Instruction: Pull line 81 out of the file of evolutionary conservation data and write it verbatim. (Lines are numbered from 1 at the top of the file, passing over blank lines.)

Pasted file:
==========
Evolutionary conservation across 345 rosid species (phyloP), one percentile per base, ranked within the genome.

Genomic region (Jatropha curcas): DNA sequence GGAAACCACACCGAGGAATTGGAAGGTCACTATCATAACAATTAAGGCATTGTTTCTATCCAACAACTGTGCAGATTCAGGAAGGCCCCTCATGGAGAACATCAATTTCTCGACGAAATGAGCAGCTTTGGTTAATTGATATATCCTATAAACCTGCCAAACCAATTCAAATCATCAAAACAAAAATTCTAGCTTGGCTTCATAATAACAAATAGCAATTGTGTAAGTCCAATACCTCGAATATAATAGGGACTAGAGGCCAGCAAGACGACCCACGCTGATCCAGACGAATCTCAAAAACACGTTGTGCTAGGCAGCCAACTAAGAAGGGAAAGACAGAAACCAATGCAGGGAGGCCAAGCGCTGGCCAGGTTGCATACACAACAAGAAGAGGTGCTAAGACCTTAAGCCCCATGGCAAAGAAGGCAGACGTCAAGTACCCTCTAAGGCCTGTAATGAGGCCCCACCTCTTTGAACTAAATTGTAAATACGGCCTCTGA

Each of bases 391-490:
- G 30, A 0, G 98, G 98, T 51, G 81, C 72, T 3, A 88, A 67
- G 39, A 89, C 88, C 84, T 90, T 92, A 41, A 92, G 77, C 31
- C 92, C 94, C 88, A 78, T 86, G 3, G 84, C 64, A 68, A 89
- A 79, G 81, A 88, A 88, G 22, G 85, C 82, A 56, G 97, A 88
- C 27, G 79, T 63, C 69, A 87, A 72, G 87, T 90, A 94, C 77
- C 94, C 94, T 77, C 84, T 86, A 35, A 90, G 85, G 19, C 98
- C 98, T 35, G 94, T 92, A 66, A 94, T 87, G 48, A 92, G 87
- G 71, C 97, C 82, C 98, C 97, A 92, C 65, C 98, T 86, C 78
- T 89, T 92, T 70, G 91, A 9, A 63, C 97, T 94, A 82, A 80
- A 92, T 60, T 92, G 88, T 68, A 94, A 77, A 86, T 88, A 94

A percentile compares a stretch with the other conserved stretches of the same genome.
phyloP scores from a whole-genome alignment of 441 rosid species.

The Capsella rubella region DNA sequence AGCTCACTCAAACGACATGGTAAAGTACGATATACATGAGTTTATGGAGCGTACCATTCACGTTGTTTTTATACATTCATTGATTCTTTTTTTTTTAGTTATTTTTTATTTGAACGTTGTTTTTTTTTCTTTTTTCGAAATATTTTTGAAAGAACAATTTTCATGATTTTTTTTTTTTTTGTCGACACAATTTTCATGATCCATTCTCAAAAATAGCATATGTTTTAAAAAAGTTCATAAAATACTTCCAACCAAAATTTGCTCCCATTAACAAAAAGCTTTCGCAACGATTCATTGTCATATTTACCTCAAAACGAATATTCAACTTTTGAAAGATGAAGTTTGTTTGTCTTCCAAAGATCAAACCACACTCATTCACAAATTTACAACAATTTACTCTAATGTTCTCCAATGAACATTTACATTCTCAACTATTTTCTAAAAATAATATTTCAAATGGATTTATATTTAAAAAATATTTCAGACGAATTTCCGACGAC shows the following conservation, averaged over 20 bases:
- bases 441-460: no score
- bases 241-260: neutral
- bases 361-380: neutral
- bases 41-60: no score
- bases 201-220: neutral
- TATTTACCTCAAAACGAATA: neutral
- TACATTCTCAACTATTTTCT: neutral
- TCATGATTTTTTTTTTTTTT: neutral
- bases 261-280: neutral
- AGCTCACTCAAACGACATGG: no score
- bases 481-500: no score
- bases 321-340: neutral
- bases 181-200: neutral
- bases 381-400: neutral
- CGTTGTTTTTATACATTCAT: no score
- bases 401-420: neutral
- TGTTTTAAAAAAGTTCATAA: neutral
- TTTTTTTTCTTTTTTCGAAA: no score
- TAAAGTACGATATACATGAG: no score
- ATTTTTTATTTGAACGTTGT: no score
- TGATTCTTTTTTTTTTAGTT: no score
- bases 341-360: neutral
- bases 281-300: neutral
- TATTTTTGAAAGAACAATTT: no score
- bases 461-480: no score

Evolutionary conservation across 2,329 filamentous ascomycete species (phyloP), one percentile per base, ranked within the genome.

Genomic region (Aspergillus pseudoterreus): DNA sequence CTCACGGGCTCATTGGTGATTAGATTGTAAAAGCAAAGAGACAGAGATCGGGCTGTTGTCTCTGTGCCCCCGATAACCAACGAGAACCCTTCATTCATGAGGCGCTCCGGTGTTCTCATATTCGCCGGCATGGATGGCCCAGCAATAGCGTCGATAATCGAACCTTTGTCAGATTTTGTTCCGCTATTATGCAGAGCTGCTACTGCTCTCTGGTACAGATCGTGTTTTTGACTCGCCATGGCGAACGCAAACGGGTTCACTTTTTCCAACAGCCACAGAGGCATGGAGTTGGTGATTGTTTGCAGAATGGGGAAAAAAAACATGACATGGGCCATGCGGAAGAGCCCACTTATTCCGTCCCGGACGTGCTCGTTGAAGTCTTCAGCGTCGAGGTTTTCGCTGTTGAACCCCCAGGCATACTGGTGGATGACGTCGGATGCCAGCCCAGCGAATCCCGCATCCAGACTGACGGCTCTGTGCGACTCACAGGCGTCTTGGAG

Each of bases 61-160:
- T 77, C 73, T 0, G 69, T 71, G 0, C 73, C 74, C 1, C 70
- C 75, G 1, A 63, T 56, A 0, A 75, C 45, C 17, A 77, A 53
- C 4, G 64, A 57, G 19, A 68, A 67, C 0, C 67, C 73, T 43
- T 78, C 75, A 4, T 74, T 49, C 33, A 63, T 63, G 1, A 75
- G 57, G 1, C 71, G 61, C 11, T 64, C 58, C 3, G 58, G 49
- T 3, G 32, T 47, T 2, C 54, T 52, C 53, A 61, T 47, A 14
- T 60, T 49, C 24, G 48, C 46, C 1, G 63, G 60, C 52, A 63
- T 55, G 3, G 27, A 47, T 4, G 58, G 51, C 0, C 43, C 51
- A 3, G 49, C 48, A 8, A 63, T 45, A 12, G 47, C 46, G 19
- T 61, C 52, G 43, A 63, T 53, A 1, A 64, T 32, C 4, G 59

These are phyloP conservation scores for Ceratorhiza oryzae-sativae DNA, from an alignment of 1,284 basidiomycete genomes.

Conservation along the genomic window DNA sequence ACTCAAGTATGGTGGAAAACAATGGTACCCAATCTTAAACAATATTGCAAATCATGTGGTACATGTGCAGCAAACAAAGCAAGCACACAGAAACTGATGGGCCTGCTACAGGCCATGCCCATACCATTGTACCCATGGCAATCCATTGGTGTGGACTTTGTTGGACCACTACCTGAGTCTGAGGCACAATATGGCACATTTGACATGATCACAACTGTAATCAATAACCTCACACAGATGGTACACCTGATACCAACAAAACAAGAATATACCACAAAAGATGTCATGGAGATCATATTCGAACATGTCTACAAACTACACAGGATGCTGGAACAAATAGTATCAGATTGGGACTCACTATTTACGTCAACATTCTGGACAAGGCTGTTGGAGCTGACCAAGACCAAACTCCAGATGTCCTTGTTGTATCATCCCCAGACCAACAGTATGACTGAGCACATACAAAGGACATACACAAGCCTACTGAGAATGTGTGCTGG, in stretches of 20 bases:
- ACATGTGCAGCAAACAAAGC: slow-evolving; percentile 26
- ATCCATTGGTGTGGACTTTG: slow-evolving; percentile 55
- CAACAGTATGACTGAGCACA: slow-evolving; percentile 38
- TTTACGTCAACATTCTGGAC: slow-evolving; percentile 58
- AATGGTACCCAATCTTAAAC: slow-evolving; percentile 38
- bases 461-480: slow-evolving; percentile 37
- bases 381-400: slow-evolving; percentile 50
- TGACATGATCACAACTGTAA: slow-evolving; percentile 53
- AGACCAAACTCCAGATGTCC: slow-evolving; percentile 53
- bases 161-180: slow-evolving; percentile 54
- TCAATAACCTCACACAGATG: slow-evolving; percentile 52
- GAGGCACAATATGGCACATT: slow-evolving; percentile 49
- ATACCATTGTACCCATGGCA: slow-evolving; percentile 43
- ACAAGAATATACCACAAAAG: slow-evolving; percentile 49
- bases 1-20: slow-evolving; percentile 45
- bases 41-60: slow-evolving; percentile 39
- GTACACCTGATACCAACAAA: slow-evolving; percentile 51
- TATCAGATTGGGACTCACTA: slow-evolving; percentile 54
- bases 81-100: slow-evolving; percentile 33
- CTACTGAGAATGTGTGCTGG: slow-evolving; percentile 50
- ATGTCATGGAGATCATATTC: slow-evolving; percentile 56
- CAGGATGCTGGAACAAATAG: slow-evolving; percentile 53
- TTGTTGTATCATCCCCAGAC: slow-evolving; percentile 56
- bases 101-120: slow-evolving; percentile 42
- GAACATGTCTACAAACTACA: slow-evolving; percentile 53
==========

- GAACATGTCTACAAACTACA: slow-evolving; percentile 53